“On the night he was betrayed he took bread, broke it, and gave it to his friends, and said, “Take, eat: This is my body, which is given for you…”” says the minister. Then he exhorts the congregation to repent. The congregants rise and approach the table. They take of the bread and drink the wine. Later they receive the benediction to go forth into the world to serve and love. And go forth they do. They sprint out of church, each to his car, some flashier than others. Each goes home, one to a stately house and another to an apartment complex. Each has supper, some of more dietary substance than others. Each goes to bed, some in peace and others to be woken by distant gunshots. Each retreats to her life, lives that may not intersect until the following Sunday.
Familiar scene for many of us Christians. Part of the problem is that we leaven the sacrament with our pervading American individualism. So when the minister exhorts us to examine ourselves, we do so individually. Have I committed adultery? Was I unkind to my neighbor? We then repent, take the bread, and go on with our lives.
What we fail to realize is that the words spoken at most communions are taken from Paul’s letter to a dysfunctional church that needed to get a grip on its blatant disunity. Paul says that because there is one bread we are also made into one body (1Cor. 10.17). Any sign of disunity should have no place at the Eucharistic table, because the sacrament clearly manifests the oneness of the body of Christ.
The church, throughout the ages, was keen in keeping this ecclesio-centric understanding of the Eucharist. From the early fathers to even some of the Reformers, they were faithful in discerning the unity of the body in the sacrament. The writings in the Didache, of Ignatius of Antioch, Justin Martyr, and even Martin Luther, to name a few, make this sufficiently clear.
How should this sacrament address our present consumeristic culture? In the same letter, Paul denounced that during communion, some went hungry while others got drunk (1Cor. 11.20-21). This is not too distant from the description I provided at the start. Class divisions are a form of disunity not acceptable at the Eucharistic table.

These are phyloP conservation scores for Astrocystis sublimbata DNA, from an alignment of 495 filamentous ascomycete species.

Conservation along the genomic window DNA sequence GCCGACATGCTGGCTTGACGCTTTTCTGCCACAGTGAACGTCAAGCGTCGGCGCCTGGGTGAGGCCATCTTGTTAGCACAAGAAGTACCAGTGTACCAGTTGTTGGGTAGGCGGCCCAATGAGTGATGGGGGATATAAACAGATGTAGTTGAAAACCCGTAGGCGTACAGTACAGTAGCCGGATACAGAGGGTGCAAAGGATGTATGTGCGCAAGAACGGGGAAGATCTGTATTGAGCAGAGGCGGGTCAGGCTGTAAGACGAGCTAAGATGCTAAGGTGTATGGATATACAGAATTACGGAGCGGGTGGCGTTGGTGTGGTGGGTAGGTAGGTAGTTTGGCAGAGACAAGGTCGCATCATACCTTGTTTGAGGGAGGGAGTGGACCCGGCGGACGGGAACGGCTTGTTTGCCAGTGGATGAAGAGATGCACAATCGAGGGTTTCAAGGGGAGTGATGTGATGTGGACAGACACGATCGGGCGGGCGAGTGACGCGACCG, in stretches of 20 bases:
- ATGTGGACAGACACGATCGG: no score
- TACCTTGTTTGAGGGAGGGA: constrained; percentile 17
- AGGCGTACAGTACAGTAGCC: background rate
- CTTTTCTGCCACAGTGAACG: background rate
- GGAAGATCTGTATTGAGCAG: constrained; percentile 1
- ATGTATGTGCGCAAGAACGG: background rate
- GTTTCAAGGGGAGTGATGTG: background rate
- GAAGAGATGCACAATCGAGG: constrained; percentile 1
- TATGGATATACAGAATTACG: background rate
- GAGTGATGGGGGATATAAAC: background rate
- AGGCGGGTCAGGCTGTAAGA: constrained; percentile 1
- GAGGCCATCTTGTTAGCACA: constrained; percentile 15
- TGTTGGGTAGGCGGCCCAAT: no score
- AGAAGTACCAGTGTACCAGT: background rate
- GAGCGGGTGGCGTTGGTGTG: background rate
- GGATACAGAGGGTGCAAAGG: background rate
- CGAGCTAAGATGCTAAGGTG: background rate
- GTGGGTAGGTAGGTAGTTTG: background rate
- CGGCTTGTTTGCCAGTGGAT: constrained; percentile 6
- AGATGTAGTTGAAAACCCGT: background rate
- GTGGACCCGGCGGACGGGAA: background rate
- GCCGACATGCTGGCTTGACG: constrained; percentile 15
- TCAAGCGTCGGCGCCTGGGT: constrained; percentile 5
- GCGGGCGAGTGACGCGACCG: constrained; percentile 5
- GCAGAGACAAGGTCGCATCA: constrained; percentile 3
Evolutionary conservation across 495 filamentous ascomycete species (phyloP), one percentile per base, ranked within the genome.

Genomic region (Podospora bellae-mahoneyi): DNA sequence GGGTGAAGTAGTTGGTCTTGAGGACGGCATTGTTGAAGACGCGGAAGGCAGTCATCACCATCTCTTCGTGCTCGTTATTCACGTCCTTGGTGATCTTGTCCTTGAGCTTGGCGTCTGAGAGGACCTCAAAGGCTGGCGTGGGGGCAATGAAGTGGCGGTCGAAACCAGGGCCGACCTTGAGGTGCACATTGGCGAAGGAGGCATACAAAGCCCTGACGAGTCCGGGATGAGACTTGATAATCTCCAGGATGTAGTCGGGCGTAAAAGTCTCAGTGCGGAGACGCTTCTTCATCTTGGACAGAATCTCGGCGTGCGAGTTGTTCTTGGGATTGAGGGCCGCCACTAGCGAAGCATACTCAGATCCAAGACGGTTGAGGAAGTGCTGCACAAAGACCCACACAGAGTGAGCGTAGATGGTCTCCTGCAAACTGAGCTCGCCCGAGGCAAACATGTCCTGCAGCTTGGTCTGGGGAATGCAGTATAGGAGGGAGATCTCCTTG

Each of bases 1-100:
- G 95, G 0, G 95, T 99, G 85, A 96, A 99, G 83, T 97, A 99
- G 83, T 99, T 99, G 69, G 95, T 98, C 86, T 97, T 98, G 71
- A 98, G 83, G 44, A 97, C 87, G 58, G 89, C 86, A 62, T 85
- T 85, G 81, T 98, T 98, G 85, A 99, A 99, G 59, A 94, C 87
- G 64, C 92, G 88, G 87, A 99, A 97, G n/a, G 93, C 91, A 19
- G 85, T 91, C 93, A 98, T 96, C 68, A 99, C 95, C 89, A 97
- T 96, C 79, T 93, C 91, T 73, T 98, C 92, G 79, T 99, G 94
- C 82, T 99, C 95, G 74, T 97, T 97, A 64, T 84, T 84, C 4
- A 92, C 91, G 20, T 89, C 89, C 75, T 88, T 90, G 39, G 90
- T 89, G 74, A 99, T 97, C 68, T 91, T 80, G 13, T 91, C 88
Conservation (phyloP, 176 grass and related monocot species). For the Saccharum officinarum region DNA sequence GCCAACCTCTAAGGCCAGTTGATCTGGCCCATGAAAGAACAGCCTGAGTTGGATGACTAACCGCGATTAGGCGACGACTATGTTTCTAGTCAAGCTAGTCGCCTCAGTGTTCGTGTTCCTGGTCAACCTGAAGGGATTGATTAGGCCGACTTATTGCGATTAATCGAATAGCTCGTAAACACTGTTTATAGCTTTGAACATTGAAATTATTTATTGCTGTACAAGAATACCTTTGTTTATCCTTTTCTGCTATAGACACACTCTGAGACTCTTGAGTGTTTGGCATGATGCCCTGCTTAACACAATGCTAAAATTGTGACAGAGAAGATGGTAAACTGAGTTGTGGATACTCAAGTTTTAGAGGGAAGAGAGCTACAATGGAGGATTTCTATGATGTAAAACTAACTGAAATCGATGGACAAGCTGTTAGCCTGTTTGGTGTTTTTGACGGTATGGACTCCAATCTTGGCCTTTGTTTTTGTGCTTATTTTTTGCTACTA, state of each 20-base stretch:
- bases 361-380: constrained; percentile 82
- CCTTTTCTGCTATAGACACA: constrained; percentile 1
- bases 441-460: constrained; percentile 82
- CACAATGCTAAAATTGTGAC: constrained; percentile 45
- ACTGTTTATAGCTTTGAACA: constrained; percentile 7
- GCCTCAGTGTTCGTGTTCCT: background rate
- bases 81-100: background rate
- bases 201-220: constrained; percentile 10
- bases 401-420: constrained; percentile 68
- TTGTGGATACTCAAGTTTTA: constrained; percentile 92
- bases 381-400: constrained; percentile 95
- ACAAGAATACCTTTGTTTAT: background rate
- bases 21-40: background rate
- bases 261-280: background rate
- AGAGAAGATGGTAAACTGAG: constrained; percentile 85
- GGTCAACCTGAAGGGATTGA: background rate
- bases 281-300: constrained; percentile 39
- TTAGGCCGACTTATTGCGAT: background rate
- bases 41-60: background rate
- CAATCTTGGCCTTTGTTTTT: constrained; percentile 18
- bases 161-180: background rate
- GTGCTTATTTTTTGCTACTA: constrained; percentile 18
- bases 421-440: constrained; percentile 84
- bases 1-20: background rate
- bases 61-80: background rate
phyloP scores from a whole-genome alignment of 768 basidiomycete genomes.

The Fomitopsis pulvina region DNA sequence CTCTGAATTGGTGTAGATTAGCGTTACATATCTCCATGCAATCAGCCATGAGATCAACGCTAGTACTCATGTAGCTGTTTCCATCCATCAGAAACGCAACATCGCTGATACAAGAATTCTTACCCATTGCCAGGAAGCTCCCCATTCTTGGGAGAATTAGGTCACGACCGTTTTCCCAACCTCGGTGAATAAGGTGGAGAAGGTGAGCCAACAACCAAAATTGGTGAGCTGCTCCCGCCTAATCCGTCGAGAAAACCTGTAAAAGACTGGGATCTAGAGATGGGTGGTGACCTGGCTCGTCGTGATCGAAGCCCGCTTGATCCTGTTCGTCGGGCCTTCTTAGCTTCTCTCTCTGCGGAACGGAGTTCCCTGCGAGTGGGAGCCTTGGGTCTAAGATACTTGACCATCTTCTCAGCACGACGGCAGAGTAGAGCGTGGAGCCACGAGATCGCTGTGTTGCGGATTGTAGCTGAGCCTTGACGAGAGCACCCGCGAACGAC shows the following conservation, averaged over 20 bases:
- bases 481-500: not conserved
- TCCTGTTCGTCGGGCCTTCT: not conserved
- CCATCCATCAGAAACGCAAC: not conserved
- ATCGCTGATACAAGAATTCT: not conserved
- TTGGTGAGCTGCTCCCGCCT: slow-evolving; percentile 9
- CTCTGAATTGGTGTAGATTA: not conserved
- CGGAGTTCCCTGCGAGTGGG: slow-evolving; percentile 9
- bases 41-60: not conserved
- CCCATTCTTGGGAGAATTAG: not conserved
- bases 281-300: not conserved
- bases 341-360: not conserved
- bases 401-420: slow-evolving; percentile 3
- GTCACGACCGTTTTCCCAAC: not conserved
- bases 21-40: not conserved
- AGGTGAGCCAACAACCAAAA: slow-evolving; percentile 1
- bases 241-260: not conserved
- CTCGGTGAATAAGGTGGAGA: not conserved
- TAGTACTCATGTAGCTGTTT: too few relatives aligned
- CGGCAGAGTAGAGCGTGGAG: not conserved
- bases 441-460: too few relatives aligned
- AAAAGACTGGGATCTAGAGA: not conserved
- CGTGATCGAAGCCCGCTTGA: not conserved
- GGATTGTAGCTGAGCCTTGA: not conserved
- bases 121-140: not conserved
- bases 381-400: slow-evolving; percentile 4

We must recognize that it is our individualism that fuels our consumerism. After all, don’t I have the right to spend my money, for which I worked so hard, in any way I please? Yes, except that it is not my money, it is not exclusively my labor, and it should not give any Christian great pleasure in harming others. The Eucharist habituates us to see bread and wine, the fruits of our joined labor, ultimately as God’s gift, which we offer back in worship to God. And there is no harm in partaking of the Eucharist with oneness of heart, joy and thanksgiving.On the other hand, there is great harm to the community in consuming the fruit of one’s labor without restraint. It is after all what creates class divisions, the most visible marker of our social class being the lifestyles we pursue. Our lifestyles are, in turn, a pastiche of all the stuff and ideas we purchase- a reflection of not only our taste but also our character. Thus where we allocate our money, to the very last penny, is a moral act through and through.
To see the harm that consumerism brings to a community, consider Paul’s approach to another source of division within the same Corinthian church. The Corinthians deliberated over whether Christians were allowed to eat food sacrificed to idols. Proponents excused themselves by claiming that food is food and idols are not real. But for “weak believers,” the concept reeked of idolatry. Eating the sacrificial meat must have been a strong temptation, for in ancient times, people seldom ate meat beyond sacrificial ceremonies. In response to the controversy, Paul agreed with the former party, yet still reprimanded them for tempting their weaker brothers and causing them to stumble against their consciences.
How does that past controversy speak to our current situation? Paul was explaining what’s at the heart of the gospel when applied to a specific quandary: Jesus gave up his life for you and you cannot even deny yourself a chunk of meat for the sake of your brother? In the same way, Jesus gave up his life for us and we cannot even deny ourselves a luxurious lifestyle for the sake of our brothers and sisters? Consider everything we purchase that is truly excessive. The items may seem harmless until one by one, they begin to constitute who we are- our lifestyle, our taste, our moral character, our identity. Then others follow suit because it is ingrained in us to keep up with the Joneses, and those who can’t become the inferior losers of our society. This is regrettable for our culture, when noted that the early church was not trying to keep up with the Joneses, but trying to keep up with the martyrs. Perhaps the free market, with all its blessings it has to offer, would not be in such disrepute if only people disciplined their consuming.
Excessive consumption has become a stumbling block for many a “weak believer.” The church – we – are simultaneously those who cause the stumbling by our gluttony of goods, and those who stumble by our lust of that very same gluttony. The irony of individualism is that when we stumble as individuals, we bring down others with us by default, which goes to show that individualism as an idea is false. The devouring beast of consumerism can therefore only be slayed in community, which makes the Eucharist all the more imperative.
Let us therefore break bread that we celebrate the fellowship Christ has made possible through his self-emptying on the cross, a sacrifice that puts our pretenses of grandeur to shame.
Special to Patheos from Yohan Hwang